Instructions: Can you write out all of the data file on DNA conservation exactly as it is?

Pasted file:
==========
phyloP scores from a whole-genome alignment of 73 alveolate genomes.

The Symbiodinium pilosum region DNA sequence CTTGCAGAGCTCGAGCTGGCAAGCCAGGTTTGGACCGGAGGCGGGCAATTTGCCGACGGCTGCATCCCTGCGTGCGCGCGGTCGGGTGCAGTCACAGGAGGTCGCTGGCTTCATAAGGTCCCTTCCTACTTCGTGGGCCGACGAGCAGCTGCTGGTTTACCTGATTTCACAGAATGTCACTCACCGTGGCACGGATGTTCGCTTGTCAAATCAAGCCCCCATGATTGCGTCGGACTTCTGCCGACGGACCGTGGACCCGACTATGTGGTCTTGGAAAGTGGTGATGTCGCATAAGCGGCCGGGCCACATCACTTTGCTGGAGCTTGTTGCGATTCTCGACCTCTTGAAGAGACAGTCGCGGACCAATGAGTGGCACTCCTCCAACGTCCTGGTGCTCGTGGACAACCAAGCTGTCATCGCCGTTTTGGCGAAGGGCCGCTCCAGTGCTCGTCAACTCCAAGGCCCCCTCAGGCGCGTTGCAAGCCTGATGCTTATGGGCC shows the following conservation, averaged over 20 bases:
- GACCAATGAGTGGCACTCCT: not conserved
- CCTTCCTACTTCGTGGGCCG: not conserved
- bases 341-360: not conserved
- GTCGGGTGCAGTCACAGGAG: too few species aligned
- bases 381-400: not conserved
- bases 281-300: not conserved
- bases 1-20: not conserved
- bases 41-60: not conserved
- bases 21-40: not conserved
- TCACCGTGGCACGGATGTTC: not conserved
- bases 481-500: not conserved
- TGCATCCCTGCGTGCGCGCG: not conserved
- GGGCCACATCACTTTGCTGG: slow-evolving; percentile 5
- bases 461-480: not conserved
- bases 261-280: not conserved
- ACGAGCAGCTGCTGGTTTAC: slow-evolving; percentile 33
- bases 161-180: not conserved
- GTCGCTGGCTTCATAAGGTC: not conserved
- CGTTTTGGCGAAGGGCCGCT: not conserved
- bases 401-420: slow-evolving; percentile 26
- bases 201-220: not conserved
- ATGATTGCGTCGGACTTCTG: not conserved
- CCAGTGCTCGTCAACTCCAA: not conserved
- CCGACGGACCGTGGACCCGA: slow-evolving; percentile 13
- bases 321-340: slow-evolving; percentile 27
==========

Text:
phyloP scores from a whole-genome alignment of 73 alveolate genomes.

The Symbiodinium pilosum region DNA sequence CTTGCAGAGCTCGAGCTGGCAAGCCAGGTTTGGACCGGAGGCGGGCAATTTGCCGACGGCTGCATCCCTGCGTGCGCGCGGTCGGGTGCAGTCACAGGAGGTCGCTGGCTTCATAAGGTCCCTTCCTACTTCGTGGGCCGACGAGCAGCTGCTGGTTTACCTGATTTCACAGAATGTCACTCACCGTGGCACGGATGTTCGCTTGTCAAATCAAGCCCCCATGATTGCGTCGGACTTCTGCCGACGGACCGTGGACCCGACTATGTGGTCTTGGAAAGTGGTGATGTCGCATAAGCGGCCGGGCCACATCACTTTGCTGGAGCTTGTTGCGATTCTCGACCTCTTGAAGAGACAGTCGCGGACCAATGAGTGGCACTCCTCCAACGTCCTGGTGCTCGTGGACAACCAAGCTGTCATCGCCGTTTTGGCGAAGGGCCGCTCCAGTGCTCGTCAACTCCAAGGCCCCCTCAGGCGCGTTGCAAGCCTGATGCTTATGGGCC shows the following conservation, averaged over 20 bases:
- GACCAATGAGTGGCACTCCT: not conserved
- CCTTCCTACTTCGTGGGCCG: not conserved
- bases 341-360: not conserved
- GTCGGGTGCAGTCACAGGAG: too few species aligned
- bases 381-400: not conserved
- bases 281-300: not conserved
- bases 1-20: not conserved
- bases 41-60: not conserved
- bases 21-40: not conserved
- TCACCGTGGCACGGATGTTC: not conserved
- bases 481-500: not conserved
- TGCATCCCTGCGTGCGCGCG: not conserved
- GGGCCACATCACTTTGCTGG: slow-evolving; percentile 5
- bases 461-480: not conserved
- bases 261-280: not conserved
- ACGAGCAGCTGCTGGTTTAC: slow-evolving; percentile 33
- bases 161-180: not conserved
- GTCGCTGGCTTCATAAGGTC: not conserved
- CGTTTTGGCGAAGGGCCGCT: not conserved
- bases 401-420: slow-evolving; percentile 26
- bases 201-220: not conserved
- ATGATTGCGTCGGACTTCTG: not conserved
- CCAGTGCTCGTCAACTCCAA: not conserved
- CCGACGGACCGTGGACCCGA: slow-evolving; percentile 13
- bases 321-340: slow-evolving; percentile 27